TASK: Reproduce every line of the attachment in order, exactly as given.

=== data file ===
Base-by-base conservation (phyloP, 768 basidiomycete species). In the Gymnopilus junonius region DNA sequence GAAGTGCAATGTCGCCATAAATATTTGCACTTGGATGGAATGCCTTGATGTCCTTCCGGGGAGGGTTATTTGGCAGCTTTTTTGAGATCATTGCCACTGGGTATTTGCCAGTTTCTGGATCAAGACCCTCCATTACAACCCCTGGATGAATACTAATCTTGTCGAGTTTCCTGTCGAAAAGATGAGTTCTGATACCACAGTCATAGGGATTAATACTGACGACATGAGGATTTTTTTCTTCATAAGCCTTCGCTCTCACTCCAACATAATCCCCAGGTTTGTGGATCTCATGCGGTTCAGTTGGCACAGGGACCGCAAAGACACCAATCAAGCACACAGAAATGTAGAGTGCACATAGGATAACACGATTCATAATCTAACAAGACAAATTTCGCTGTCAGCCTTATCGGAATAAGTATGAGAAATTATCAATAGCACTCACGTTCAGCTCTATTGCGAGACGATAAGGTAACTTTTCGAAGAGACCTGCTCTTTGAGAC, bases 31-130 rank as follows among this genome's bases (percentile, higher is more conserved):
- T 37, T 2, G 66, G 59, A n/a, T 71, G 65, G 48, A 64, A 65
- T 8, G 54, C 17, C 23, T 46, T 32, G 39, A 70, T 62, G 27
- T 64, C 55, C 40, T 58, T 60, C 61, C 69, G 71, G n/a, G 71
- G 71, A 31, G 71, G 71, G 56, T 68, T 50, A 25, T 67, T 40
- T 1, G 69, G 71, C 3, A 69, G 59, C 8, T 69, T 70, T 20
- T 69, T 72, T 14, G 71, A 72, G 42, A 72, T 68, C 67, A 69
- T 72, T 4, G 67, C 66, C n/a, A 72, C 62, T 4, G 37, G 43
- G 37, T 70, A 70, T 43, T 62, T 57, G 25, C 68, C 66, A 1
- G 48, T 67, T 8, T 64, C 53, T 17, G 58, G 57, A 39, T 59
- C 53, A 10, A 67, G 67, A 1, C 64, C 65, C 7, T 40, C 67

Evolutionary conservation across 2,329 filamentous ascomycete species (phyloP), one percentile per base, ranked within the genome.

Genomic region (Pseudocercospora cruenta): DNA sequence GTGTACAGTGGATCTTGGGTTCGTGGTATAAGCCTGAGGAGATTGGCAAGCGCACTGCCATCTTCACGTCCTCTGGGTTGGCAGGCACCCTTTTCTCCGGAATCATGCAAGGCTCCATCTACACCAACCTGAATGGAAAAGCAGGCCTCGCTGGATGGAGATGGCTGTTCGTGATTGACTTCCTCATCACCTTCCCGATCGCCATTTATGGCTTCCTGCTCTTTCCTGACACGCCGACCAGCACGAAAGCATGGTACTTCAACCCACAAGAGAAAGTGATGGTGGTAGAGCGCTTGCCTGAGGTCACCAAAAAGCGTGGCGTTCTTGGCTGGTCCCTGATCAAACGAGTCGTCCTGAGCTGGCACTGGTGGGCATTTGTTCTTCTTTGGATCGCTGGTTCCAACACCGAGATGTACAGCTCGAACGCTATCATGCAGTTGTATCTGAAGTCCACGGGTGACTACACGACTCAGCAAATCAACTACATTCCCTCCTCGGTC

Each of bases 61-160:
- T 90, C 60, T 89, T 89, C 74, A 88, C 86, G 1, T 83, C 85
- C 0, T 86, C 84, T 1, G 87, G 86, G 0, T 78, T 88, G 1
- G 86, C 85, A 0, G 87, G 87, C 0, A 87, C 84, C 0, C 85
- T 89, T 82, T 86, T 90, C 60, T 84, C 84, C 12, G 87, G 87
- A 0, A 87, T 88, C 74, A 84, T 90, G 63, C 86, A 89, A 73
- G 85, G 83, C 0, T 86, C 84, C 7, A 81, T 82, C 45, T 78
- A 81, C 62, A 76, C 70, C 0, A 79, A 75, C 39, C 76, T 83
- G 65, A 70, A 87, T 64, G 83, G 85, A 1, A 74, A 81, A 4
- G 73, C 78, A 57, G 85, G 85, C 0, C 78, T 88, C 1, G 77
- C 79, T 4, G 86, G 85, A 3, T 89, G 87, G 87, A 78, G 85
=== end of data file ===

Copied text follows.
Base-by-base conservation (phyloP, 768 basidiomycete species). In the Gymnopilus junonius region DNA sequence GAAGTGCAATGTCGCCATAAATATTTGCACTTGGATGGAATGCCTTGATGTCCTTCCGGGGAGGGTTATTTGGCAGCTTTTTTGAGATCATTGCCACTGGGTATTTGCCAGTTTCTGGATCAAGACCCTCCATTACAACCCCTGGATGAATACTAATCTTGTCGAGTTTCCTGTCGAAAAGATGAGTTCTGATACCACAGTCATAGGGATTAATACTGACGACATGAGGATTTTTTTCTTCATAAGCCTTCGCTCTCACTCCAACATAATCCCCAGGTTTGTGGATCTCATGCGGTTCAGTTGGCACAGGGACCGCAAAGACACCAATCAAGCACACAGAAATGTAGAGTGCACATAGGATAACACGATTCATAATCTAACAAGACAAATTTCGCTGTCAGCCTTATCGGAATAAGTATGAGAAATTATCAATAGCACTCACGTTCAGCTCTATTGCGAGACGATAAGGTAACTTTTCGAAGAGACCTGCTCTTTGAGAC, bases 31-130 rank as follows among this genome's bases (percentile, higher is more conserved):
- T 37, T 2, G 66, G 59, A n/a, T 71, G 65, G 48, A 64, A 65
- T 8, G 54, C 17, C 23, T 46, T 32, G 39, A 70, T 62, G 27
- T 64, C 55, C 40, T 58, T 60, C 61, C 69, G 71, G n/a, G 71
- G 71, A 31, G 71, G 71, G 56, T 68, T 50, A 25, T 67, T 40
- T 1, G 69, G 71, C 3, A 69, G 59, C 8, T 69, T 70, T 20
- T 69, T 72, T 14, G 71, A 72, G 42, A 72, T 68, C 67, A 69
- T 72, T 4, G 67, C 66, C n/a, A 72, C 62, T 4, G 37, G 43
- G 37, T 70, A 70, T 43, T 62, T 57, G 25, C 68, C 66, A 1
- G 48, T 67, T 8, T 64, C 53, T 17, G 58, G 57, A 39, T 59
- C 53, A 10, A 67, G 67, A 1, C 64, C 65, C 7, T 40, C 67

Evolutionary conservation across 2,329 filamentous ascomycete species (phyloP), one percentile per base, ranked within the genome.

Genomic region (Pseudocercospora cruenta): DNA sequence GTGTACAGTGGATCTTGGGTTCGTGGTATAAGCCTGAGGAGATTGGCAAGCGCACTGCCATCTTCACGTCCTCTGGGTTGGCAGGCACCCTTTTCTCCGGAATCATGCAAGGCTCCATCTACACCAACCTGAATGGAAAAGCAGGCCTCGCTGGATGGAGATGGCTGTTCGTGATTGACTTCCTCATCACCTTCCCGATCGCCATTTATGGCTTCCTGCTCTTTCCTGACACGCCGACCAGCACGAAAGCATGGTACTTCAACCCACAAGAGAAAGTGATGGTGGTAGAGCGCTTGCCTGAGGTCACCAAAAAGCGTGGCGTTCTTGGCTGGTCCCTGATCAAACGAGTCGTCCTGAGCTGGCACTGGTGGGCATTTGTTCTTCTTTGGATCGCTGGTTCCAACACCGAGATGTACAGCTCGAACGCTATCATGCAGTTGTATCTGAAGTCCACGGGTGACTACACGACTCAGCAAATCAACTACATTCCCTCCTCGGTC

Each of bases 61-160:
- T 90, C 60, T 89, T 89, C 74, A 88, C 86, G 1, T 83, C 85
- C 0, T 86, C 84, T 1, G 87, G 86, G 0, T 78, T 88, G 1
- G 86, C 85, A 0, G 87, G 87, C 0, A 87, C 84, C 0, C 85
- T 89, T 82, T 86, T 90, C 60, T 84, C 84, C 12, G 87, G 87
- A 0, A 87, T 88, C 74, A 84, T 90, G 63, C 86, A 89, A 73
- G 85, G 83, C 0, T 86, C 84, C 7, A 81, T 82, C 45, T 78
- A 81, C 62, A 76, C 70, C 0, A 79, A 75, C 39, C 76, T 83
- G 65, A 70, A 87, T 64, G 83, G 85, A 1, A 74, A 81, A 4
- G 73, C 78, A 57, G 85, G 85, C 0, C 78, T 88, C 1, G 77
- C 79, T 4, G 86, G 85, A 3, T 89, G 87, G 87, A 78, G 85